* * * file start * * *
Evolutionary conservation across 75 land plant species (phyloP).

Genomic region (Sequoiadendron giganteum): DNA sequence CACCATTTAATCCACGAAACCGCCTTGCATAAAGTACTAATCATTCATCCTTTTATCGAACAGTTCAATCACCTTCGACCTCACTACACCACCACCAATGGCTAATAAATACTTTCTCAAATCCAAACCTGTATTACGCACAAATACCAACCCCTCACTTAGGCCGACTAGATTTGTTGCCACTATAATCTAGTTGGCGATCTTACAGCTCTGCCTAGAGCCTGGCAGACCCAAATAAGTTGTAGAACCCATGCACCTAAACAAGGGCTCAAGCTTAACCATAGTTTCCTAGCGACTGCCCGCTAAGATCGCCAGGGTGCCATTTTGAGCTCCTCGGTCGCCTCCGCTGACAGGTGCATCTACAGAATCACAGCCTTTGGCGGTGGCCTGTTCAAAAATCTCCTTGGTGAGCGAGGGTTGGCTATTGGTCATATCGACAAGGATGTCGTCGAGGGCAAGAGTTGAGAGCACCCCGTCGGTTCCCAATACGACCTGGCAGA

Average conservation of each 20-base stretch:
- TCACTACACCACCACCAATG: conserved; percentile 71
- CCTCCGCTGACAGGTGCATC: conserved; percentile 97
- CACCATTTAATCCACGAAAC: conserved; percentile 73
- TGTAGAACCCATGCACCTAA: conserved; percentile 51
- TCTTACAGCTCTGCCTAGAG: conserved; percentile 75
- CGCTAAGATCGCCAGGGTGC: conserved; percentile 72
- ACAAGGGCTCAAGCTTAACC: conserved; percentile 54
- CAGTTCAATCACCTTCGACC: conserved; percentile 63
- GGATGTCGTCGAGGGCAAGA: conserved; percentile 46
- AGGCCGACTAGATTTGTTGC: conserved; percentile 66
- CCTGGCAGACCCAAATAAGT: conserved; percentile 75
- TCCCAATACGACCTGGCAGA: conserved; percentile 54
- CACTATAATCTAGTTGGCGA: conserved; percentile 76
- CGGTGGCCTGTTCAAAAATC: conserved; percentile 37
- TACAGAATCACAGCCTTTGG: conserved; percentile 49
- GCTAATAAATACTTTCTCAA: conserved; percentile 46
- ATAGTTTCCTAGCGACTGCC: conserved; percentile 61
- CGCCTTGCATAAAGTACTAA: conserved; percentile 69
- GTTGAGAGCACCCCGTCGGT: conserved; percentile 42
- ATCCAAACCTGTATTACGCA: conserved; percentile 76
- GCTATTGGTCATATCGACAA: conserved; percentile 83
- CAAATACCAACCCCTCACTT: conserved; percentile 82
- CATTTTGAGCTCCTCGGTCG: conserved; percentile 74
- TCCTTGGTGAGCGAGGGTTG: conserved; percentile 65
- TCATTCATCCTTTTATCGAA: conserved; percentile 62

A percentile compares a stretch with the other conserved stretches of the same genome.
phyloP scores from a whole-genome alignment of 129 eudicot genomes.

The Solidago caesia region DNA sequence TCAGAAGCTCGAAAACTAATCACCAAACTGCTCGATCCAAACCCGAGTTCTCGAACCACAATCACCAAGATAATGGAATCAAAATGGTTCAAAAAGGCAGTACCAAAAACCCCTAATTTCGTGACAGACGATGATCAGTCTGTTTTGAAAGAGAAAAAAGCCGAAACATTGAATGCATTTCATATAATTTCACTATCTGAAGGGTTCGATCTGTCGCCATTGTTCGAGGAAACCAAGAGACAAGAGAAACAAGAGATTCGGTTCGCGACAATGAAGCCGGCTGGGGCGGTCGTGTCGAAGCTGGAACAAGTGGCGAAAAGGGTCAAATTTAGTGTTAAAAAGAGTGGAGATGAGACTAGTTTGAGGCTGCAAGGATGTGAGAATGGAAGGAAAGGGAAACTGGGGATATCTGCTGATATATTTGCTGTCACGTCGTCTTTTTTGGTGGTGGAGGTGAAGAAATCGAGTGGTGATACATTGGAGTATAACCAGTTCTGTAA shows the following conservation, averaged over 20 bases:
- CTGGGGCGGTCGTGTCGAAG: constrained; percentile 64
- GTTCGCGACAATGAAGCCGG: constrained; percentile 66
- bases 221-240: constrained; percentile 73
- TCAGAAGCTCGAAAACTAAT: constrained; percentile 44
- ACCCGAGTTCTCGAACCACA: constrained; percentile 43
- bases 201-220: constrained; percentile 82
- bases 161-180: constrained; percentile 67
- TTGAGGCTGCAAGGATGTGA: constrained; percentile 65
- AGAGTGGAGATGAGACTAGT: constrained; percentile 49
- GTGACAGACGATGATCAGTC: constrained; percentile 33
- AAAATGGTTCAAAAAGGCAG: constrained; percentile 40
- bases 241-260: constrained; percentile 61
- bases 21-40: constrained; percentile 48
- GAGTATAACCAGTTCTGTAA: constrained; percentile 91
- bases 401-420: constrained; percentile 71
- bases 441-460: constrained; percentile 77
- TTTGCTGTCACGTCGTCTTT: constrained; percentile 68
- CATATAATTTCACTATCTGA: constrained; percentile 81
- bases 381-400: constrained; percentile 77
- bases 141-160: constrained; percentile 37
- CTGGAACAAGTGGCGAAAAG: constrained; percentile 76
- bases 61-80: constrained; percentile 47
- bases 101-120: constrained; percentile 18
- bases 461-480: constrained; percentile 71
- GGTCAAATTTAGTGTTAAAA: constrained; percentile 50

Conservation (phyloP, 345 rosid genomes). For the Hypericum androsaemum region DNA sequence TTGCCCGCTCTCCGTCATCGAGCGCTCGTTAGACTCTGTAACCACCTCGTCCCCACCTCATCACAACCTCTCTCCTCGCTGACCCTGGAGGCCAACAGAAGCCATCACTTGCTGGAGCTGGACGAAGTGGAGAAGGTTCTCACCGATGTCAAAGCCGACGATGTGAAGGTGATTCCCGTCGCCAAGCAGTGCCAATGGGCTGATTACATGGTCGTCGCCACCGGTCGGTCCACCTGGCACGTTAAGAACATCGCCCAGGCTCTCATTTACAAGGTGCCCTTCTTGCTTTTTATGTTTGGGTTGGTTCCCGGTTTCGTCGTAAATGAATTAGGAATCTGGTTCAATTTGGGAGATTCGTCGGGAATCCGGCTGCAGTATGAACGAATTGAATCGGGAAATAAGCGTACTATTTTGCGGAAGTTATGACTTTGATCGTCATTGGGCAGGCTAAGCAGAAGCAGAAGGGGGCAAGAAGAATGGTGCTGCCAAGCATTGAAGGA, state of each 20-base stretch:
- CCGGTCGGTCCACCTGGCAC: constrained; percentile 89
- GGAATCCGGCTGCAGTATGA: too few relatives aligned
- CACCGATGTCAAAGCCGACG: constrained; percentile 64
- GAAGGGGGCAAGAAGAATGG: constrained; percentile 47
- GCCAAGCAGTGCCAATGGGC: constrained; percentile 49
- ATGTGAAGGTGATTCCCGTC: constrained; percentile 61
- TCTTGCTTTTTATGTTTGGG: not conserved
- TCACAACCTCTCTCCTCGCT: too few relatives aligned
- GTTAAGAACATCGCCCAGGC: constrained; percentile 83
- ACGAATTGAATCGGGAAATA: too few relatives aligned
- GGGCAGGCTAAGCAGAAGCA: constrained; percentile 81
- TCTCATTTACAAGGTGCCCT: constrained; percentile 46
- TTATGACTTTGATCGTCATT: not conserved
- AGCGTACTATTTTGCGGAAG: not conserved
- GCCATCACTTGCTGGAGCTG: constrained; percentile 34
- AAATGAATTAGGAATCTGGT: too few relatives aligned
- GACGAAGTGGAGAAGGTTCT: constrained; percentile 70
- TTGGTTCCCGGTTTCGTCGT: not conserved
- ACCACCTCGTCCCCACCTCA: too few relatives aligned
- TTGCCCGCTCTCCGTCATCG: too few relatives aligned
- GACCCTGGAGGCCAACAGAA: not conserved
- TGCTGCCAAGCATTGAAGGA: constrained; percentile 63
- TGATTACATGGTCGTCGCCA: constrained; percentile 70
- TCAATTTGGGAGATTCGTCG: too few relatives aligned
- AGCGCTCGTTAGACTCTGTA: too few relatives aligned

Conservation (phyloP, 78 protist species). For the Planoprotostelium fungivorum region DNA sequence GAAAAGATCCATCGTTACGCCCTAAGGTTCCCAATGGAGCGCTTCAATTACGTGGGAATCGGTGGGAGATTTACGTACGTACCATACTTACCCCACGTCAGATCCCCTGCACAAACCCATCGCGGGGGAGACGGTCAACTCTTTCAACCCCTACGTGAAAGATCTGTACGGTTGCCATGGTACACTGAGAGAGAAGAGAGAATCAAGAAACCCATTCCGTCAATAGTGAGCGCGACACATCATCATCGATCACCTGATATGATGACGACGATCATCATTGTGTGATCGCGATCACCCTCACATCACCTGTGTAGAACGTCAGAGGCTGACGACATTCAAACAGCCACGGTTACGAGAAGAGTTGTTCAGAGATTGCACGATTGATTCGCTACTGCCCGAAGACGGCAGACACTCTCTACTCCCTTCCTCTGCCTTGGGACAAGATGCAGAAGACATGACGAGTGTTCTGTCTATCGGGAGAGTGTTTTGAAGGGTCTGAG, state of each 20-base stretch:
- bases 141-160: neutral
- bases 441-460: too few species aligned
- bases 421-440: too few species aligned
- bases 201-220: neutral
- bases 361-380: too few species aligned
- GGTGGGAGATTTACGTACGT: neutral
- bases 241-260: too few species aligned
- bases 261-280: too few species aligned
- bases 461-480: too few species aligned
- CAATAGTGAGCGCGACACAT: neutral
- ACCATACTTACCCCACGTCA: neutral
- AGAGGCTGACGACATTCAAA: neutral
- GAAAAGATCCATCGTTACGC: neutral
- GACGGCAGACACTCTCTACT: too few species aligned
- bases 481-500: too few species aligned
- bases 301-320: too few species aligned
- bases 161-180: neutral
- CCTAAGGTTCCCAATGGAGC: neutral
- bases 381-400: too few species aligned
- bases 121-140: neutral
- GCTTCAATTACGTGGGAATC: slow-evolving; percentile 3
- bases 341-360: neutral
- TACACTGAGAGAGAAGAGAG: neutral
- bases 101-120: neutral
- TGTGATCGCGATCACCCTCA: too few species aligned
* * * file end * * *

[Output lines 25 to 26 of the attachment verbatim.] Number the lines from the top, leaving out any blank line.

- CAAATACCAACCCCTCACTT: conserved; percentile 82
- CATTTTGAGCTCCTCGGTCG: conserved; percentile 74